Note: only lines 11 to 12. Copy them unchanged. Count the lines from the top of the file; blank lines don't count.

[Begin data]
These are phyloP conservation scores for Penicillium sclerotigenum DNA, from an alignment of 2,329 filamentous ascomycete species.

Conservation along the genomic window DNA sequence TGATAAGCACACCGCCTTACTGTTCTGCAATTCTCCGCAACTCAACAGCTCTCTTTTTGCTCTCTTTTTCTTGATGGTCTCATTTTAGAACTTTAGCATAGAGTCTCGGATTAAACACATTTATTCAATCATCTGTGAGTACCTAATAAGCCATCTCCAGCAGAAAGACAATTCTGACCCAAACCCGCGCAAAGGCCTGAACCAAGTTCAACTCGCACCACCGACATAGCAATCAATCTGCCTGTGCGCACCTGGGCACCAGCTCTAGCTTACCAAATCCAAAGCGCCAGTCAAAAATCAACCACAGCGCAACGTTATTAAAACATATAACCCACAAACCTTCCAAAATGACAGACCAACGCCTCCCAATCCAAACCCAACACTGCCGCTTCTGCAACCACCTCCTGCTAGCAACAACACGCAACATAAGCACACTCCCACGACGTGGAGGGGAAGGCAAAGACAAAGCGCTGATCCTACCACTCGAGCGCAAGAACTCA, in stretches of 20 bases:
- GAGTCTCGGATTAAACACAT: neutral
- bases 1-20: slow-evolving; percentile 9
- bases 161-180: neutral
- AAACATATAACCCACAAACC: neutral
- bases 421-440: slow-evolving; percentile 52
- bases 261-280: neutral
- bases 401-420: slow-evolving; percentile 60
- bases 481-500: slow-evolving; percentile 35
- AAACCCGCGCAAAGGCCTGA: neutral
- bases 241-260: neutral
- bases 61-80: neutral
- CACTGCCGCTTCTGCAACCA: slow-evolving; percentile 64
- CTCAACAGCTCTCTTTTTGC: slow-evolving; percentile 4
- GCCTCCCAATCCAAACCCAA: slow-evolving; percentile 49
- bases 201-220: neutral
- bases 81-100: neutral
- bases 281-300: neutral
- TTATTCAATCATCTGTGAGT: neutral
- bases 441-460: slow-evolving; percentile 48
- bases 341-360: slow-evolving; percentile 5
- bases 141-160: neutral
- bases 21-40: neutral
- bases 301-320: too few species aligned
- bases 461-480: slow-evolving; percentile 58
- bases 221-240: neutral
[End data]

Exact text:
- AAACCCGCGCAAAGGCCTGA: neutral
- bases 241-260: neutral